8. Now assuming for the sake of argument that the detection mentioned in the affidavit-in-opposition was made by the Commercial Tax Authorities, the point that arises for my consideration is whether 'detection' amounts to receiving of information, as contemplated by Section 7(4) of the Act. Ordinarily the words 'information received' mean information received from an outside source. When a man detects something he discovers it. Self-information is not, in ordinary parlance, information received. But in the context of Section 7(4) of the Act, I do not think that the power of amendment of registration certificates is delimited by information supplied by dealers, under Section 16, or by information received from outside sources. The words 'information otherwise received' have been used in Section 7(4) of the Act, in contradistinction to information supplied by the dealer under Section 16 of the Act and are wide enough to include informations supplied by others as also matters discovered by the authorities themselves. Otherwise, patently irregular or unlawful entries in registration certificates must have to be ignored until and unless dealers or others care to draw the attention of the Commercial Tax Authorities thereto. In my opinion, this must not have been intended in Section 7(4) of the Act and I should not be justified in interpreting the words 'otherwise received' by their meaning in common or parochial parlance, irrespective of the intendment of the statute.
9. In the case of Bhartia Electric Steel Co. v. Commercial Tax Officer  7 S.T.C. 527 a situation similar to the situation in this case, arose. In that case the petitioner-company was carrying on the business of manufacturing steel castings, ingots, bars, rounds, flats and squares. It obtained a certificate of registration in which it was stated that sales to the petitioner-company of 'building or plumbing materials or fixtures required for construction, fitting out or repair of any building would be taxfree'. A Commercial Tax Officer amended the certificate, by deleting the above entries, on the ground that the same had been made on a wrong notion of Section 5(2)(a)(ii) of the Bengal Finance (Sales Tax) Act and that the Government had decided to grant the exception only to those goods which were actually used in the manufacture of goods for sale. The petitioner-company objected to the amendment, inter alia, on the ground that the Commissioner did not receive any information but had been really ordered by the Government to do something and pursuant to that an error was being corrected in the registration certificate. This argument was repelled by this Court with the following observations :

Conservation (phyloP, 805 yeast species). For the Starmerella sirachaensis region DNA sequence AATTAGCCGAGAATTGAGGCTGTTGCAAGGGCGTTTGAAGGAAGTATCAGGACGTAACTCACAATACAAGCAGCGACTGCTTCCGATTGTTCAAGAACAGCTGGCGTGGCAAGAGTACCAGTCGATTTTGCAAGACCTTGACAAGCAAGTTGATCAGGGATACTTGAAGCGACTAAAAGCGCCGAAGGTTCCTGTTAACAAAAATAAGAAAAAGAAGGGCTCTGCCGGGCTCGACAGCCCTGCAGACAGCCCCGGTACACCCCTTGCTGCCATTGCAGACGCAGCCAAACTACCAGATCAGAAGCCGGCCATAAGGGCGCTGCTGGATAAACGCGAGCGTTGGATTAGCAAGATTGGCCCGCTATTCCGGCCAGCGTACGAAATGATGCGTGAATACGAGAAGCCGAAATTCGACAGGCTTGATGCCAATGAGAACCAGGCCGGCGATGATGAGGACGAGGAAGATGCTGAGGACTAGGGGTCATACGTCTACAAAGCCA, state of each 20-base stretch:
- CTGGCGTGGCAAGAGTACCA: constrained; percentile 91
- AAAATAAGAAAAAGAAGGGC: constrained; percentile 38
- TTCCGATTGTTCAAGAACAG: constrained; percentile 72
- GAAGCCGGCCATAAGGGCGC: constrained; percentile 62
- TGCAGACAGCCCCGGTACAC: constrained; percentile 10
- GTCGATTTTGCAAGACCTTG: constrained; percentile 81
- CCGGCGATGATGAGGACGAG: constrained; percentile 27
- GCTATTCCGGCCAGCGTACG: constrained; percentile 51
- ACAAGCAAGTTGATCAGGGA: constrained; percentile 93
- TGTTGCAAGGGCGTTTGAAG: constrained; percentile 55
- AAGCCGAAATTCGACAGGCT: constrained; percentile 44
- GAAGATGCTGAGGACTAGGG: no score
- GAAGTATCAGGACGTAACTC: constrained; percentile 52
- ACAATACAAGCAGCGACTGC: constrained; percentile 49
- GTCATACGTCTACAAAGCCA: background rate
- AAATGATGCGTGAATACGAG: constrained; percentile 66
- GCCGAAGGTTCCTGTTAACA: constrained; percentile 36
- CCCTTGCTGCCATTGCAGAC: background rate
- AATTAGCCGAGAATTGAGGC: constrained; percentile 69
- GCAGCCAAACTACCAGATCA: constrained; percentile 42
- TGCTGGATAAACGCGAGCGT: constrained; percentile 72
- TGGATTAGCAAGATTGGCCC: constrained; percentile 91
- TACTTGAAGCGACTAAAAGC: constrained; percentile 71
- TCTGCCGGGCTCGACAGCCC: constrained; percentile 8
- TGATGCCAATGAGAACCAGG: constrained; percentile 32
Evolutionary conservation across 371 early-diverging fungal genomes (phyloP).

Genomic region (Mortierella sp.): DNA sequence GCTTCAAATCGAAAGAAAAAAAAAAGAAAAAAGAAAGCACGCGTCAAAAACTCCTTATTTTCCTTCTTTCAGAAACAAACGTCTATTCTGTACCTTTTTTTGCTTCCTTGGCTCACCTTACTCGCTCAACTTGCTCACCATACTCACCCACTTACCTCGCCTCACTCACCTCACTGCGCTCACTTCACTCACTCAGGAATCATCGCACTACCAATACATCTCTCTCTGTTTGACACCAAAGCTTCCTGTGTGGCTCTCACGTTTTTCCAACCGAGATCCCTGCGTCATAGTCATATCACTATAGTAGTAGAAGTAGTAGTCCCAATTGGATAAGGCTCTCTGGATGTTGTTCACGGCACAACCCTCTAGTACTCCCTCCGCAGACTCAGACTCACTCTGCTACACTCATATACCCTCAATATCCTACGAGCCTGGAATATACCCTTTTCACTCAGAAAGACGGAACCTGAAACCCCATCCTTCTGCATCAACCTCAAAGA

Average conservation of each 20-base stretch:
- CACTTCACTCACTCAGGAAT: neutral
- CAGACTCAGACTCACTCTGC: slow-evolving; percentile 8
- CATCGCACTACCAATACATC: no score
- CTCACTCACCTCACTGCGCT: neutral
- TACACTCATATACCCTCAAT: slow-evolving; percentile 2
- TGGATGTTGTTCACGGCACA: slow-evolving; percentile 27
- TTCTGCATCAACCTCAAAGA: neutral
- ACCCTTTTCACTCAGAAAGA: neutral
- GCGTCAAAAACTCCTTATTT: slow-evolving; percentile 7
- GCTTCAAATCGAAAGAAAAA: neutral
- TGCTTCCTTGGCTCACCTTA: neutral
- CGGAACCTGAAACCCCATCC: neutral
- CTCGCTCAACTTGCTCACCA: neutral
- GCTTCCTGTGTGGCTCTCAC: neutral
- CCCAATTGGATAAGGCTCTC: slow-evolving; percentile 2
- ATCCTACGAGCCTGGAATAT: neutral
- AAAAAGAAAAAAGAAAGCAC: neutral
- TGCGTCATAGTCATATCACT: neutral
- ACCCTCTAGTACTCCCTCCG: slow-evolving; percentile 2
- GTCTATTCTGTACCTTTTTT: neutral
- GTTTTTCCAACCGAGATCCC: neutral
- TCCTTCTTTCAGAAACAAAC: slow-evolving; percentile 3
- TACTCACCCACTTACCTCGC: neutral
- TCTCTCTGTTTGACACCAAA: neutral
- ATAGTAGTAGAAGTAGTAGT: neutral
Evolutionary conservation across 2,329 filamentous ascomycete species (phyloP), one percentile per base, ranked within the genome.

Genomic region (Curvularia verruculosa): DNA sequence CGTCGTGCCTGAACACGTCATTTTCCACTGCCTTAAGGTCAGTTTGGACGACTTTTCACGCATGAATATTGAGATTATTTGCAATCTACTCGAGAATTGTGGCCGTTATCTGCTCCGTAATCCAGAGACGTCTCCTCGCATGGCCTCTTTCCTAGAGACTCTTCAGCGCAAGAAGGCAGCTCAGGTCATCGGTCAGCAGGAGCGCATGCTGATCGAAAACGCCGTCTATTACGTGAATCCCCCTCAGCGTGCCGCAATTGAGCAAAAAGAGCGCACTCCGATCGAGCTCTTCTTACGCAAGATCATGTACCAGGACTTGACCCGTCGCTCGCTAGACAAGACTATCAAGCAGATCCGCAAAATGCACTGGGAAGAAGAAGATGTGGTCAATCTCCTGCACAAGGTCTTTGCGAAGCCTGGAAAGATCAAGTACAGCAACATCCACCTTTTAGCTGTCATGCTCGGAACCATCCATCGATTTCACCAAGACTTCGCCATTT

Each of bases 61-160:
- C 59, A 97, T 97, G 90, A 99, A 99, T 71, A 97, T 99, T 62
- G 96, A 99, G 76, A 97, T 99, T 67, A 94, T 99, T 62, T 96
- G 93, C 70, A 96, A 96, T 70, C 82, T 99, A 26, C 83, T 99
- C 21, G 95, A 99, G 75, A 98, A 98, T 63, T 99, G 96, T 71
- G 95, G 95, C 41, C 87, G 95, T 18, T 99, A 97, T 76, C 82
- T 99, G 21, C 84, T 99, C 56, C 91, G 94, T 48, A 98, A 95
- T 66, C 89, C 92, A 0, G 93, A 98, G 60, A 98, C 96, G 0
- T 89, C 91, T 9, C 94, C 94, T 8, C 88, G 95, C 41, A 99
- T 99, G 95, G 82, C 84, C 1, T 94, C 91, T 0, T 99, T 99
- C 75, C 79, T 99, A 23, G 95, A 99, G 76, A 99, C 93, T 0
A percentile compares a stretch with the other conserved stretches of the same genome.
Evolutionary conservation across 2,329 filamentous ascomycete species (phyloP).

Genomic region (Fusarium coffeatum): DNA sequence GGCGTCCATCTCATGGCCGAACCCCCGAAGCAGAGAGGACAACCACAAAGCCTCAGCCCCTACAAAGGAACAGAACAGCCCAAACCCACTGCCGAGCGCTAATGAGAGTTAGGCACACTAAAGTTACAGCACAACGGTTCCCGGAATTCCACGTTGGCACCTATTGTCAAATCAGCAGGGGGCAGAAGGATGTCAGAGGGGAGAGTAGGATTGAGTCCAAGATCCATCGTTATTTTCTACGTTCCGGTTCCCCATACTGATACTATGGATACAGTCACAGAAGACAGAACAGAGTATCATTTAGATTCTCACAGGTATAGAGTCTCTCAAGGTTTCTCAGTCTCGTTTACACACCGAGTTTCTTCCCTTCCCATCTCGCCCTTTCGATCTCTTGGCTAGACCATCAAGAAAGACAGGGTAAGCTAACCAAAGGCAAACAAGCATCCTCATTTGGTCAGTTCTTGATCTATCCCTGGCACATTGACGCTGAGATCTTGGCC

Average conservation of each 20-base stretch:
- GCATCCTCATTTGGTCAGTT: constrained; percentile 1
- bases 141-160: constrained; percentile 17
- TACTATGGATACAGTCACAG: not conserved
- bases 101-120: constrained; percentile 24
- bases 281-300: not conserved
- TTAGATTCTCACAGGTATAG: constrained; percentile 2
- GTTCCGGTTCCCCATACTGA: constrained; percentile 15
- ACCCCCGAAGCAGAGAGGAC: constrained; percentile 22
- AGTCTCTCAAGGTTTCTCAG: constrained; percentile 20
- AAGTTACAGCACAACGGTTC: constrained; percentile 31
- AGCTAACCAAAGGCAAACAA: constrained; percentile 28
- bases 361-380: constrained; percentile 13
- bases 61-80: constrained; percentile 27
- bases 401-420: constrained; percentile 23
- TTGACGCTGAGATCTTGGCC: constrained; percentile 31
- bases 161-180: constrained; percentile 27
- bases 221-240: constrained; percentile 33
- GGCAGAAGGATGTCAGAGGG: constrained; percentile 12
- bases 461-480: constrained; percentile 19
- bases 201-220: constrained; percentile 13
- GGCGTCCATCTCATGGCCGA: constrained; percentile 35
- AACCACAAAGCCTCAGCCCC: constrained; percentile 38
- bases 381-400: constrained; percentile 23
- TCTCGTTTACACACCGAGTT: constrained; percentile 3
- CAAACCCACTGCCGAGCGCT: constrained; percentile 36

Mr. Kar argues that in this case the Commissioner did not receive any information but he has been ordered by the Government to do something and, in any event, an error is being corrected. This in my view is too narrow an interpretation of the words 'otherwise received'.
10. Giving the words 'otherwise received' a board interpretation, I hold that it is within the competence of the Commercial Tax Authorities to correct errors or meaninglessness in certificates of registration, on detection or discovery thereof.
11. The next question for my consideration is whether the Commercial Tax Officer was at all justified in trying to amend the registration certificate on the ground he tried to do. The word 'merchandise' is a word of generic import and means goods bought and sold for gain. The addition of the word 'general' before such a generic word only extends the meaning thereof to the fullest, if it does serve any purpose at all. Section 7(3) of the Act requires that the certificate of registration shall specify the class or classes of goods for the purposes of Sub-clause (ii) of Clause (a) of Sub-section (2) of Section 5 of the Act. If specification is needed, that object is not certainly served by using words of generic import. In that sense the certificate of registration was irregular and called for amendment.
12. I turn now to the last argument advanced on behalf of the petitioner. Under Section 15 of the Act, the Commissioner can delegate his power, in writing, to any person appointed under Section 3 to assist him. Under Rule 71, made under the rule-making powers conferred by the Act, the Commissioner can delegate the power of amending a certificate of registration to the Commercial Tax Officers. Therefore, the Commercial Tax Officer has the power to amend registration certificate. That being so, the last argument made on behalf of the petitioner must fail.
13. In the result this Rule must be discharged with costs, hearing fee assessed at three gold mohurs.